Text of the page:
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Nowadays, the reactive power consumption is becoming a serious problem for electricity network management. To overcome this problem, several solutions are proposed in the literature. In the present study, the static reactive power compensator (STATCOM) solution is used to keep the network voltage within its rated range. The STATCOM is modeled in the axes of Park reference frame and is driven controlled by a SVPWM strategy. Its control scheme is based on a multivariable Linear Quadratic Gaussian (LQG/H2) controller, which has the advantage of being applied to systems whose condition is not measured. Simulations are performed using the MATLAB/SIMULINK software. Results are presented, compared and discussed.
LQG/H2 control, NPC inverter, power quality, reactive power, SVPWM, STATCOM, Three-level, THD
In recent years, electric power quality has become a primary concern for both network operators and consumers due to the large-scale deployment of renewable energy technologies and increased utilization of power electronics and nonlinear loads. Power quality is assessed based on a number of criteria such as sinusoidal voltage waveform with rated amplitude and frequency.
Changes in voltage amplitude and degradation of the power factor are the consequences of reactive energy consumption. The increased use of this energy causes transmission line disruptions. The voltage at each point in an ideal AC system must be constant and free of harmonics, with a power factor close to unity. These criteria, on the other hand, must be independent of the characteristics of the user load. Only if the loads are equipped with a reactive energy compensation system can this be assured. and it is imperative that this compensating device responds quickly to changing reactive power demands to keep the voltage within acceptable ranges throughout the distribution network. Various reactive power compensation technologies have been in operation over the past years especially that thyristors-based devices such as the TCR (Thyristor Controlled Reactor), TSC (Thyristor Switched Capacitor) and SVC (Static Var Compensator).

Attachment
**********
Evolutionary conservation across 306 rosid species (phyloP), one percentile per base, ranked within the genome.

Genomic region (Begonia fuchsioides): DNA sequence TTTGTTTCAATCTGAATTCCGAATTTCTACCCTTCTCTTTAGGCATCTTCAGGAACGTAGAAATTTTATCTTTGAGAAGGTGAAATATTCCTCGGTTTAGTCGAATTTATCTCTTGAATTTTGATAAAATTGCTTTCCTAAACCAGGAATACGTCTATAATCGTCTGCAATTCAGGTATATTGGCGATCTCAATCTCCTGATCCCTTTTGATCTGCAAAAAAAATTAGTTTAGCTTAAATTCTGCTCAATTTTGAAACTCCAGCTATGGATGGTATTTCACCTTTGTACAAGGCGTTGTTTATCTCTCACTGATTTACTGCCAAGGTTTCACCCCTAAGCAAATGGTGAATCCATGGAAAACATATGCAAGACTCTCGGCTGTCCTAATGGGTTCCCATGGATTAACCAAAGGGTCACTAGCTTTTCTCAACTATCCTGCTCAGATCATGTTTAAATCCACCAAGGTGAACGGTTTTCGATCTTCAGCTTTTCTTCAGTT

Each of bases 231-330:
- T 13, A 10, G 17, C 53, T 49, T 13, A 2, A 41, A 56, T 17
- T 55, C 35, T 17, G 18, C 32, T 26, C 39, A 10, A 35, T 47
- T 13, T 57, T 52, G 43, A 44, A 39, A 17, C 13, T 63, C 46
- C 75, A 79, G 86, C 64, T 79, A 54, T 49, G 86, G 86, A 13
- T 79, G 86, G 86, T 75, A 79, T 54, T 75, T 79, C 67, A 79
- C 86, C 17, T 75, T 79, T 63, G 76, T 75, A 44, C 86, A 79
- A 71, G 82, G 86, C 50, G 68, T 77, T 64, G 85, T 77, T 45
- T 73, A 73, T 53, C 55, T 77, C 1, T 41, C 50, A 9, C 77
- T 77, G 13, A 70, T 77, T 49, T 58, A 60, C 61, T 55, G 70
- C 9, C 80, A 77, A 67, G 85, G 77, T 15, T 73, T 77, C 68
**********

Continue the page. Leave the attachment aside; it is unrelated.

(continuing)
The TCR is composed of an inductor connected with two thyristors connected in anti-parallel and each thyristor is controlled during a half period. Modifying the firing angle of thyristors results in a variation of the reactance control as a function of the load demand [1-3]. Because of the inductor, the current flowing through the TCR is strongly inductive. TSCs are in general, composed of dimmers each controlling a bank of capacitors. Because of the capacitor, the current will always be leading the voltage and therefore imposing a reactive power flow to the network [4].
The combination of TCR and TSC systems yields to SVC hybrid compensator. By adjusting the conduction period of the thyristors, the circuit becomes similar to variable source of reactive power [5-9]. Whereas, these devices are considered as a major source of undesirable harmonics [9].
Taking profit of progress in the power electronics field, self-commutated devices such as IGBT, MOSFET, GTO, etc. have been adopted for the design of voltage source inverter (VSC)-based static var compensator devices such as the STATCOM (Static synchronous compensator). The STATCOM is operated as a shunt-connected SVC and provides a flexible response to changing loads by injecting or absorbing reactive power instantly to improve the stability and performance of the grid.
To reduce the rate of harmonic distortion of the inverter output voltage, several multilevel inverter topologies have been proposed in the literature [10-17].
According to Mohamed et al. [10], the performance of a grid-connected wind farm with and without a STATCOM was studied. The results have shown an improvement in the power quality of the wind farm with the STATCOM. The main effect of STATCOM has been observed when a three-phase fault applies to the network. Yuvaraj et al. [11], Liu and Wang [12], discussed the use of STATCOM to improve the quality of a wind energy system connected to the grid. In works Chavhan et al. [13] and Ilango et al. [14], an Icosφ algorithm is applied to the STATCOM for reactive power compensation and network power factor enhancement. A control technology for the STATCOM has been proposed by Sundaram et al. [15], for commercial wind turbines to increase the device's power capability and improve its power quality.
Ahsan and Siddiqui [16] presented a MATLAB/Simulink model of a 12 MW wind farm associated with a STATCOM. Zhang and Li [17] established a simplified algorithm of PWM model estimation for STATCOM based by cascade converter.